strategy+business Winter 2013 : Page 73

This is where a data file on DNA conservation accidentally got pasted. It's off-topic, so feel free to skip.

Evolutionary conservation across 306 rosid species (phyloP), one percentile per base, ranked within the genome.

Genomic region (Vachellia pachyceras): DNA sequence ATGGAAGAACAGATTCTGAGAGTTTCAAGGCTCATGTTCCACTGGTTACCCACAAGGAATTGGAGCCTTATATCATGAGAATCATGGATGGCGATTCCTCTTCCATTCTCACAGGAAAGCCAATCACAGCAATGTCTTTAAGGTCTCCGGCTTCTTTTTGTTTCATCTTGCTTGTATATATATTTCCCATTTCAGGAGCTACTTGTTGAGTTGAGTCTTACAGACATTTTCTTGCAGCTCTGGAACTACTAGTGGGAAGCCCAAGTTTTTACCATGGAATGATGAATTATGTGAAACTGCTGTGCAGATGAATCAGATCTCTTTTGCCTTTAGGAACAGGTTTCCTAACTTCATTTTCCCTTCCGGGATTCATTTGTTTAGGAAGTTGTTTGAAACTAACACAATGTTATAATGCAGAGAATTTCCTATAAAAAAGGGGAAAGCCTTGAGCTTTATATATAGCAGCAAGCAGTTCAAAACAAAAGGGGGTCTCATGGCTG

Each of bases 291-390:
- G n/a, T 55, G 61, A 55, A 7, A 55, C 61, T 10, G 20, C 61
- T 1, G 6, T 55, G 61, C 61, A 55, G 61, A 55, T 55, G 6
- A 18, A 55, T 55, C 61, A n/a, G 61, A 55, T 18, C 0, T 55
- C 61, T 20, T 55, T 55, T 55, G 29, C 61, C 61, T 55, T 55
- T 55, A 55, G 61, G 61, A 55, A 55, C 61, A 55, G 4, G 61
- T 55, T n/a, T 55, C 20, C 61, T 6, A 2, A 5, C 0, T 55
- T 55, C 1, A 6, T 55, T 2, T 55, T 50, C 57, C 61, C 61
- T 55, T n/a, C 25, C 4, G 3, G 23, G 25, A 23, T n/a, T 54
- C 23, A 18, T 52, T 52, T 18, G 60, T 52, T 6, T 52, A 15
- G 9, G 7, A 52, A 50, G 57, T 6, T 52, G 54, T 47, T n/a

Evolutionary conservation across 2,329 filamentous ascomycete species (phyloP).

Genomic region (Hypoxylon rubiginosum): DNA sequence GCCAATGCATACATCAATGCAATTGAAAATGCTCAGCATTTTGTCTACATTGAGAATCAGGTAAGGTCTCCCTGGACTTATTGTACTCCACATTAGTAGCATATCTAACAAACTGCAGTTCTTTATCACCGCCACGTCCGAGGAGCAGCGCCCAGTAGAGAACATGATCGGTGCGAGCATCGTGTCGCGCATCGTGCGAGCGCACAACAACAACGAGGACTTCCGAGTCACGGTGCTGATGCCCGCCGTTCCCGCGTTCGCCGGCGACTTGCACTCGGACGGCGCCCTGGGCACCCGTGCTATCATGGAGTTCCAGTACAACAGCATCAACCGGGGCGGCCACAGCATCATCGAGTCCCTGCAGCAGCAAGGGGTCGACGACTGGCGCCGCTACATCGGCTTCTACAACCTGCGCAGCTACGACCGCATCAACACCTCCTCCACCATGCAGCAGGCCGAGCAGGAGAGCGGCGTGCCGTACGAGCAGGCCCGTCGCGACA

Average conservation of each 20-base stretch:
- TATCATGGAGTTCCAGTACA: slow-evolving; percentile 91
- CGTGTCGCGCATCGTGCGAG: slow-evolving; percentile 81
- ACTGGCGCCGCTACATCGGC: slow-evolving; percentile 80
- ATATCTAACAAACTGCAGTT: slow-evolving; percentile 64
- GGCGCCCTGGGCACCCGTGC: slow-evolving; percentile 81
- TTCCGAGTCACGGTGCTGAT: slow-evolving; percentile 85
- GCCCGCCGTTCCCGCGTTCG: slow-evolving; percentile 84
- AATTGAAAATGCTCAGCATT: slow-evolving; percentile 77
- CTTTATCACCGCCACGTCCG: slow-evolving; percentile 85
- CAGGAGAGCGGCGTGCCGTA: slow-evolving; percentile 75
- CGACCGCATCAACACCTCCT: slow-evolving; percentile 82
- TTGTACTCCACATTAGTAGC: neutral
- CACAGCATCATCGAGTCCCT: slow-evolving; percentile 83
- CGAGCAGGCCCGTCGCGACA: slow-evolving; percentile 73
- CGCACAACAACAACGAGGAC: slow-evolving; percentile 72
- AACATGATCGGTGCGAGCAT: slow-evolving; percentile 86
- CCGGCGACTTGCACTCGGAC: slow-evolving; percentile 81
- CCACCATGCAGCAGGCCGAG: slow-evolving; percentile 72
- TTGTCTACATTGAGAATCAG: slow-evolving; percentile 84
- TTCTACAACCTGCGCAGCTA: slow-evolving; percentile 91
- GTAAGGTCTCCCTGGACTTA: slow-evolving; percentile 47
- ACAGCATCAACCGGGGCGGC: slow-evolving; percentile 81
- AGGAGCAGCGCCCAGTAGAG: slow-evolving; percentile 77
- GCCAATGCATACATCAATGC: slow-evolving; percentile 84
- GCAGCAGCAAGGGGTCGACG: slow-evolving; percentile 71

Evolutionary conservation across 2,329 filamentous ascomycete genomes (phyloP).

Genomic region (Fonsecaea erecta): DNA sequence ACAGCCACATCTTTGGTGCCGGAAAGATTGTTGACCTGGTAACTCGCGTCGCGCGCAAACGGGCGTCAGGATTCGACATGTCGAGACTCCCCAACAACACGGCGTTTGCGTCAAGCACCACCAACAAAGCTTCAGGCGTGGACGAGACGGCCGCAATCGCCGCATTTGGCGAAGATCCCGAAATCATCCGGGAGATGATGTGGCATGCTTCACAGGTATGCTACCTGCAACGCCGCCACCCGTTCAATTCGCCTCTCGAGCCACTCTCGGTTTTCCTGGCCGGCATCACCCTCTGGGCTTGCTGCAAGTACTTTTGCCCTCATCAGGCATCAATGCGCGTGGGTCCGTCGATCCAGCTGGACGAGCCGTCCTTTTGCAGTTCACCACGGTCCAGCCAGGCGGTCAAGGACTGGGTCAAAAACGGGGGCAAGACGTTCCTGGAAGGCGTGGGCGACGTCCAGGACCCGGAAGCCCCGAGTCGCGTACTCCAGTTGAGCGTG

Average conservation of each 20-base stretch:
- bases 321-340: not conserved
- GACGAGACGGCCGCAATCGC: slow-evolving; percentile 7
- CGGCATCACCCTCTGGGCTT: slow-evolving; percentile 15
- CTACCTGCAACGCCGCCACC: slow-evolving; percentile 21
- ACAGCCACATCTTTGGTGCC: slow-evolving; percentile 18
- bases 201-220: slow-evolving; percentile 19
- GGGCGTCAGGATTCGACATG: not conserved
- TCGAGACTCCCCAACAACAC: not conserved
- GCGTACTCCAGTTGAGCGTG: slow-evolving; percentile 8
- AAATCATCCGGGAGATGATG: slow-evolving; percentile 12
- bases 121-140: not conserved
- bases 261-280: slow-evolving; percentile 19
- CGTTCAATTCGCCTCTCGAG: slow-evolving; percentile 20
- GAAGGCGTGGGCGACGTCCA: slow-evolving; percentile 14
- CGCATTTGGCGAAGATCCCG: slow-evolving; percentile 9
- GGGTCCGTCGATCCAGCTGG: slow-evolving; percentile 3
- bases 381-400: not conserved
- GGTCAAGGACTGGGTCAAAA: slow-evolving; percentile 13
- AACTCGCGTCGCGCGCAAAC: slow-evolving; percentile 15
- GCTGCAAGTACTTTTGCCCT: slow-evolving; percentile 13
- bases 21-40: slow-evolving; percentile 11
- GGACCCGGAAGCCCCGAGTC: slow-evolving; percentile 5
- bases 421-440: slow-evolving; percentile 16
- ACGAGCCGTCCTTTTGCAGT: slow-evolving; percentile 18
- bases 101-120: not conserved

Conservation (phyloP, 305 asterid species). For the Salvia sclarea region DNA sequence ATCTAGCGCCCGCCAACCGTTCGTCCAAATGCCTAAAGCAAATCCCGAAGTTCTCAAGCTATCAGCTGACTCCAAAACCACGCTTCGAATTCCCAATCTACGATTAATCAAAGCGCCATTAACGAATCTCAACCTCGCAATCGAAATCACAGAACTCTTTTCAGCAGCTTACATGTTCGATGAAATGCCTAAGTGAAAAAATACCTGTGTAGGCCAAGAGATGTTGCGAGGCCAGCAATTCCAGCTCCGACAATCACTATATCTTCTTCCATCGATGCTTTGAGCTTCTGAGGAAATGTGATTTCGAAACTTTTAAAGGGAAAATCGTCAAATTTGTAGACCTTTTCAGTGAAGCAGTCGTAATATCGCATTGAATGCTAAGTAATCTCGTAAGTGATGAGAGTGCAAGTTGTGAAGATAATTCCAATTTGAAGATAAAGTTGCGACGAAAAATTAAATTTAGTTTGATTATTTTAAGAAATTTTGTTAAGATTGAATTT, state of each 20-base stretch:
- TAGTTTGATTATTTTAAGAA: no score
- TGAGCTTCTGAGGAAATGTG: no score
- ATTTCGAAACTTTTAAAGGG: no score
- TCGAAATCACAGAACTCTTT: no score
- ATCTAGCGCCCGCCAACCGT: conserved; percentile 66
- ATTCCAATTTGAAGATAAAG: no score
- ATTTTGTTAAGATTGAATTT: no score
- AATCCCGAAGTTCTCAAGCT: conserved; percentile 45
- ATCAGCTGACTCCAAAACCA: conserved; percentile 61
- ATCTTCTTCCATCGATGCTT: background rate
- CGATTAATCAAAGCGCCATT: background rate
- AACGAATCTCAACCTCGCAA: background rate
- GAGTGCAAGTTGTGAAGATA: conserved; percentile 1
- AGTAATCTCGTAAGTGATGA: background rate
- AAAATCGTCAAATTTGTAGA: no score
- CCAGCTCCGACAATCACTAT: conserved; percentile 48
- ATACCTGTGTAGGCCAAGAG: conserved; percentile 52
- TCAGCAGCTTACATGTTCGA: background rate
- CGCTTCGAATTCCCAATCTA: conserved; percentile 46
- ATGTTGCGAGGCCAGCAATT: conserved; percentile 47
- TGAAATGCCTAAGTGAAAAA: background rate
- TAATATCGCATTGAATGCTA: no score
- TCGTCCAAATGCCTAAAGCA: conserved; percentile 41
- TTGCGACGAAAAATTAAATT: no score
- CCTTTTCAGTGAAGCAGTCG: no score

B E S T B U S I N E S S B O O K S 2 0 13 / D I G I T I Z AT I O N (and other organizations and individuals as well) are recognizing a growing number of novel ways to apply it. Thus, Target can deduce when specific women have just become pregnant—or are likely to become pregnant—from the patterns in their purchases. Google Flu Trends competes with the Centers for Disease Con-trol and Prevention in predicting influenza outbreaks by tracking billions of Web searches for flu symptoms and related subjects with a half billion different algorithms. The SecDev Group can identify the location of prob-able cease-fire violations in geopolitical conflicts within 15 minutes. High-frequency traders can buy and sell stocks in microseconds, based on ultrafast analysis of all the stocks traded a microsecond in the past, a practice said to account for more than half of all stock trades and flash crashes. Scientists at HP Labs can successfully forecast the box-office success of films by look-ing at the rate at which relevant tweets are posted. The list of prof-itable applications of big data is far longer than this—and growing fast. Viktor Mayer-Schönberger, a professor at Oxford University, and Kenneth Cukier, an editor of the Economist, plumb this phenom-enon in their book, Big Data: A Revolution That Will Transform How We Live, Work, and Think . They base their bold subtitle on three assertions. First, big data is qualitatively different from sam-pled data, yielding insights that are possible only when the size of your sample is close to the totality of the ob-served population. The really, really big picture can re-veal details that were invisible with less than near-total sample sizes. Look through the right algorithmic lens and you can see things in big data that you can see only with big data. Second, big data enables valuable forecasting of a wide swath of phenomena through the use of correla-tion, even though causation may be unknown. “Society will need to shed some of its obsession for causality in exchange for simple correlation,” suggest the authors, “not knowing why but only what.” Correlations that can be acted upon profitably are good enough to justify the use of big data. Third, big data is messy and imprecise: “We don’t give up on exactitude entirely,” the authors write, “we only give up our devotion to it.” Theoretic understand-ing and precision might not be needed to profit from knowing just in time about the right messy, unex-plained correlations. Much of big data starts out as a side effect of hu-man activity, without much intrinsic perceived value. This is so-called data exhaust: the amount of time our cursors hover over icons on Web pages, the daily price of butter in a million grocery stores, or the locations of le-gions of mobile phones minute by minute. The authors of Big Data regard this as data ore: a store of potential value that can be transformed into tangible value (only) through the extraction of useful knowledge and its ap-plication, whether that is to sell more units of a com-mercial product or to more effec-tively deal with natural disasters. Mayer-Schönberger and Cuk-ier aren’t uncritical cheerleaders for big data. They know that process-ing some of this data ore—the data connected to what we previously thought of as privacy or anonym-ity—may have toxic results. Con-sider AOL’s release of anonymized data about millions of its users’ behaviors for legitimate social sci-ence research in 2006. By applying big-data analysis, a journalist was able to lift the veil of anonymity and identify specific people—akin to the way Iranian revolutionaries pieced together shredded documents when they invaded the U.S. embassy in 1979. So although the NSA’s leaked PRISM program did not purport to collect the contents of citizens’ communications, the metadata gathered could inevitably reveal an enormous amount about them. If “dataveillance” on this scale doesn’t give you the willies, consider that algorithms similar to those used to analyze flu trends could be used to predict which indi-viduals are likely to commit crimes. A society that stops crimes before they occur? There was a movie about that flavor of police state called Minority Report. The authors of Big Data caution that the dangers of pervasive data-veillance are as real as the opportunities they foresee. Harnessing Collective Action best books 2013 digitization 73 Big data involves computers and networks slicing and dicing the artifacts of human and machine behavior in

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